cover image Taduno’s Song

Taduno’s Song

Odafe Atogun. Pantheon, $24.95 (240p) ISBN 978-1-101-87145-4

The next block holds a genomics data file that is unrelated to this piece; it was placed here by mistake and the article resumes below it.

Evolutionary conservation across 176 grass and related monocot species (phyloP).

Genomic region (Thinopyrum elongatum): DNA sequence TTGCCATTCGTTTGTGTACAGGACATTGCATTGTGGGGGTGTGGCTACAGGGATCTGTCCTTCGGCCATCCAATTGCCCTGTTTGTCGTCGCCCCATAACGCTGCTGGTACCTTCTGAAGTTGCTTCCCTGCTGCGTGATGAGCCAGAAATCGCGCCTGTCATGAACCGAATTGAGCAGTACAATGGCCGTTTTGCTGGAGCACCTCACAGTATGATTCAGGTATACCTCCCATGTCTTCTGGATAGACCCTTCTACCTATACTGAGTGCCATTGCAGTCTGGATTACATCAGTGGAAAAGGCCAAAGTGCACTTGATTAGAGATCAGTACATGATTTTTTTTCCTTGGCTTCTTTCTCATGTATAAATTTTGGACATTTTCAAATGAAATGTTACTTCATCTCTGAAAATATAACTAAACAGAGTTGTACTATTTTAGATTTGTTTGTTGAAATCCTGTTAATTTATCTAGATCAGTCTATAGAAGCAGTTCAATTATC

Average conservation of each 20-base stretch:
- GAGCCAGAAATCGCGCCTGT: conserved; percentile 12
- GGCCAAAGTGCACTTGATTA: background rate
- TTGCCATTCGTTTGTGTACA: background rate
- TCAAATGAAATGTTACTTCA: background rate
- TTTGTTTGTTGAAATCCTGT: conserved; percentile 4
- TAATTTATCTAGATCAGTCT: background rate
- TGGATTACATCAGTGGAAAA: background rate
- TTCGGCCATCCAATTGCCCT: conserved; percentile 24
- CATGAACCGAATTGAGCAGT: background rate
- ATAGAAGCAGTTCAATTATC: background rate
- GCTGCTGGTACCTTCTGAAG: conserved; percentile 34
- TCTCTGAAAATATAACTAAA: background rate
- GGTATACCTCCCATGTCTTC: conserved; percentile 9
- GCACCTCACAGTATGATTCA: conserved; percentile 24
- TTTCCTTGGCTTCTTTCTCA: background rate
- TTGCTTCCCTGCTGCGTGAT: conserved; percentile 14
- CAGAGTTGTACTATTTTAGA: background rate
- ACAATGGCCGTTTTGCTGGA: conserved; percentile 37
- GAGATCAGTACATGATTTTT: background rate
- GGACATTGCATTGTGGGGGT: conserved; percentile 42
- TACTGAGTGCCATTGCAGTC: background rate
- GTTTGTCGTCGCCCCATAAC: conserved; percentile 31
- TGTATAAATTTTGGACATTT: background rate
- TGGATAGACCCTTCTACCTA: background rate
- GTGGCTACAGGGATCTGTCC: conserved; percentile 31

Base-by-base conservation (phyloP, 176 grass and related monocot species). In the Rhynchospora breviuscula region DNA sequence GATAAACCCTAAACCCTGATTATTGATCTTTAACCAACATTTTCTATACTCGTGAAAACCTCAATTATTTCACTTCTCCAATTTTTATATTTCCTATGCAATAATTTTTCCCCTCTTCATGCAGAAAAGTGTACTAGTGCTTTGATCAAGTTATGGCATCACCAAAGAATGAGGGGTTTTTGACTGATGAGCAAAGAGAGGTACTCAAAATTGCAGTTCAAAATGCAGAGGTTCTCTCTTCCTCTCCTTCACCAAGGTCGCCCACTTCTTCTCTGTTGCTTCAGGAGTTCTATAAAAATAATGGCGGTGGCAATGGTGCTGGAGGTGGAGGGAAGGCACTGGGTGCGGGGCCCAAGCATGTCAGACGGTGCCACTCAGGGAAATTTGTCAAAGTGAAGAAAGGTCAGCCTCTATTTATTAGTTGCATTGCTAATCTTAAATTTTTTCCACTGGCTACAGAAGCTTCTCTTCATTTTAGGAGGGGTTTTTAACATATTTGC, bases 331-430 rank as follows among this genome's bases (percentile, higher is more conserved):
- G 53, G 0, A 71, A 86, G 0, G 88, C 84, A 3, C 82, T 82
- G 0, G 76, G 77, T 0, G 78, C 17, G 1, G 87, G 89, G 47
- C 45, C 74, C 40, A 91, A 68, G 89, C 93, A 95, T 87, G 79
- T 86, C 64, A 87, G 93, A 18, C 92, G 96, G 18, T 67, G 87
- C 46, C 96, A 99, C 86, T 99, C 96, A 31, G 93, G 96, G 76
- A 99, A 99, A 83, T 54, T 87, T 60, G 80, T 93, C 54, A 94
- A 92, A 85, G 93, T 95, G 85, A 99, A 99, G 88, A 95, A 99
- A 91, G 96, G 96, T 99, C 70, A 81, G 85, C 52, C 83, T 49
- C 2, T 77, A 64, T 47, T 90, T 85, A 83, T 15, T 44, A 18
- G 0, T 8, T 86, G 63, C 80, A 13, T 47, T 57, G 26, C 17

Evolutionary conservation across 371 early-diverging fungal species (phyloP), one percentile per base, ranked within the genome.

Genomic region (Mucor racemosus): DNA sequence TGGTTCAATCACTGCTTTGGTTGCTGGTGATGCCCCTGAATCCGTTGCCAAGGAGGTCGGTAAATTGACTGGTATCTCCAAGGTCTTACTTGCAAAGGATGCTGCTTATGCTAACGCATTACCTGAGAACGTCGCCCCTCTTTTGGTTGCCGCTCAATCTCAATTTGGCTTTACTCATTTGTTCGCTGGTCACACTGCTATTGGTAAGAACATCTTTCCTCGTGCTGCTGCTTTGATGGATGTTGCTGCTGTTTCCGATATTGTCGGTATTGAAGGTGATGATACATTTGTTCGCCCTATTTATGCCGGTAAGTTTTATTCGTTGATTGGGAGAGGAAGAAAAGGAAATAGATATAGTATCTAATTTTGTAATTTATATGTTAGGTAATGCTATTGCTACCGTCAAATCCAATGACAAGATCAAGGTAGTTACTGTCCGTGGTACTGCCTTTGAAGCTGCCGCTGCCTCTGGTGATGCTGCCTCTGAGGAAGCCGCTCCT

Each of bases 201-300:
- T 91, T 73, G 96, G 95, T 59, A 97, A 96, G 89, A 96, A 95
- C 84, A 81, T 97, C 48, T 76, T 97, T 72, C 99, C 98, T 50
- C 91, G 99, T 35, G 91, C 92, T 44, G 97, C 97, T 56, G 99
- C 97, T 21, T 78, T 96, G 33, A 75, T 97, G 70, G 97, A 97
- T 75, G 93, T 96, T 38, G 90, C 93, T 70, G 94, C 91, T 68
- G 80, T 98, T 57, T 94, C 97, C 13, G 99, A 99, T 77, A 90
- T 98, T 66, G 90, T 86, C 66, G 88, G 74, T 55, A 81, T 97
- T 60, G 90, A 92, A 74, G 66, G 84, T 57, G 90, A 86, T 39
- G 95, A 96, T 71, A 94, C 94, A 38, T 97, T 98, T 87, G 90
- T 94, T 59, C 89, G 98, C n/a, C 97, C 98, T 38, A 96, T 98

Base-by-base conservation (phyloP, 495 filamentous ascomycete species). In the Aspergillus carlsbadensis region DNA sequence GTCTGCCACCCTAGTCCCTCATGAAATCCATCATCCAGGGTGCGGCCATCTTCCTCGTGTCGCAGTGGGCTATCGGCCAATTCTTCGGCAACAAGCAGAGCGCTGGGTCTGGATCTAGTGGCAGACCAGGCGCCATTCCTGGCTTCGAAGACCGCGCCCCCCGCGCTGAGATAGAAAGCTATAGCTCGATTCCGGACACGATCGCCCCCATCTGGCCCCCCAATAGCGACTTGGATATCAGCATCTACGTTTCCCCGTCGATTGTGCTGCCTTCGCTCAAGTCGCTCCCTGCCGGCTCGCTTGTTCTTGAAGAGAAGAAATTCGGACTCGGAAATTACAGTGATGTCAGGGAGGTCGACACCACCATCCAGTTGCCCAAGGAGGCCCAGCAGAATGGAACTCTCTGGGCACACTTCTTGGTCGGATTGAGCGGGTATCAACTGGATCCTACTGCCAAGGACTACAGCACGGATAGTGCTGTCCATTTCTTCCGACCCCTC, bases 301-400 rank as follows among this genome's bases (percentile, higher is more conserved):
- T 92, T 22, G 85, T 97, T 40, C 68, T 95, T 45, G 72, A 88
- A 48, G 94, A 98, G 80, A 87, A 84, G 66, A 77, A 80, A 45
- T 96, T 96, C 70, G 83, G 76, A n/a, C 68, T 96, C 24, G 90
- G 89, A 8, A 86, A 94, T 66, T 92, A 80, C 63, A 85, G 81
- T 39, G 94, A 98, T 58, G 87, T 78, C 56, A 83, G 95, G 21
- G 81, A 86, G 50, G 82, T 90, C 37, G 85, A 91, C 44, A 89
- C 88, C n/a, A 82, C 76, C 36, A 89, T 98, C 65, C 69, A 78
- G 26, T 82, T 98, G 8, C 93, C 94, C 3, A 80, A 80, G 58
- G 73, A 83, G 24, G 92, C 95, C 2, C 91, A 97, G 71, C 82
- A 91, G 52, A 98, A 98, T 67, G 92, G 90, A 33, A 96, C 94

Uniting a retelling of the Orpheus myth, an indictment of totalitarian inhumanity, and a Kafkaesque meditation on identity within the spare language of fable, Atogun’s memorable debut novel testifies to the power of both oppression and art. Its protagonist, a musician known only as Taduno, runs afoul of the ruthless Nigerian government for stirring up the populace with his protest songs. Losing his famous voice as a result of their brutality, he goes into exile. Three months later, he receives a letter from his girlfriend, Lela, warning him that their homeland is changing dangerously. Deciding to reunite with her, Taduno returns to Lagos only to discover that no one recognizes him, all of the documents that prove his identity have mysteriously disappeared, and Lela has been abducted by the government in its attempt to gain leverage over him. Taduno realizes that the only way to regain his identity is to regain his voice. But his musical rebirth has an impossible cost: will he save Lela by singing for the government, or remain true to his people and his soul? Readers familiar with Nigerian political history or the country’s late musician-activist Fela Kuti will find echoes of both in the novel. But Atogan’s allegory, at once bleak and hopeful, needs no external glosses to speak clearly and powerfully. (Mar.)